Teacher liaisons, chosen for their desire in a leadership role, assist EDC staff in planning the seminars and maintaining a school based connection for other teachers, administrators and parents. The teacher liaisons will solely lead the seminars in the third year where teachers pilot units from curricula that are under review for adoption systemwide. Local industries and universities provide volunteers to substitute for teachers while they attend the professional development seminars. Also, administrators, principals, and parents are involved in selected seminars each year. The teacher participants are offered graduate credit, through Fitchburg State College, or in-service credit to fulfill the professional development requirements set forth by the State of Massachusetts.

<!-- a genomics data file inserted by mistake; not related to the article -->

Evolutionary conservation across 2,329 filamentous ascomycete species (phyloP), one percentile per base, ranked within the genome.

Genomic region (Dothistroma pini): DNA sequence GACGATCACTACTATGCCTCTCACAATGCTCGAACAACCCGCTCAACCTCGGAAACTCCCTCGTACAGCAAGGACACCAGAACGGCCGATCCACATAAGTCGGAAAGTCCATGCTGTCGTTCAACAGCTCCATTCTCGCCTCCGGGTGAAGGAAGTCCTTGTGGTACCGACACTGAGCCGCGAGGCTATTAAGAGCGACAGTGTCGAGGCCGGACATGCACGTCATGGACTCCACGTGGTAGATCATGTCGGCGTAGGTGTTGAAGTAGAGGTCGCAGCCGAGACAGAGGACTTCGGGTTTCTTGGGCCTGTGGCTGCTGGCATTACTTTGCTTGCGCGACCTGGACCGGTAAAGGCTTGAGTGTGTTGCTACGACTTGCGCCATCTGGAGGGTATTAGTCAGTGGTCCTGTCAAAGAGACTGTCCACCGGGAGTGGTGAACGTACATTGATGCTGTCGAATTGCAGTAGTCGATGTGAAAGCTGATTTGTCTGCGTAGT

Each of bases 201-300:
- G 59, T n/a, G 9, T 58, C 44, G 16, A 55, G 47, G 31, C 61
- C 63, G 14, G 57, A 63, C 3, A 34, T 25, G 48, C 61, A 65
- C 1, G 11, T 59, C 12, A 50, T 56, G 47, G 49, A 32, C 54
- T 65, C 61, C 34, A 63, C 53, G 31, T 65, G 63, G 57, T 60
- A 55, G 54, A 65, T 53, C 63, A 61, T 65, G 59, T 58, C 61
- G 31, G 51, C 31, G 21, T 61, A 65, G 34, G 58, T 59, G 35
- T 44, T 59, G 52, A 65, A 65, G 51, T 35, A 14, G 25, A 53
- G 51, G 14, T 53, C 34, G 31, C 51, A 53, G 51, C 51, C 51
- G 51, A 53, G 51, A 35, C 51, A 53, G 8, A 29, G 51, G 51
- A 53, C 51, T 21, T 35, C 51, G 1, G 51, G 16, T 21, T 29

Through the community involvement in the project, the students are able to connect their work in mathematics to the real world and a capacity to maintain change after the life of the project is developed. The district reform model will be disseminated through the production of a manual describing the project with suggestions for adaptations by other small-city districts.
Impact: 1 district; 4 schools; 200 teachers;
Schools Systemic Change Teacher Enhancement Institute
|Principal Investigator: Sarah Lindsey|
Institution: Midland County Intermediate, Science Resources Center, 815 State Street, Midland, MI 48640
Phone: (517) 839-2427
Co-Principal Investigators: Kathy A. Grzesiak and Jody S. Pagel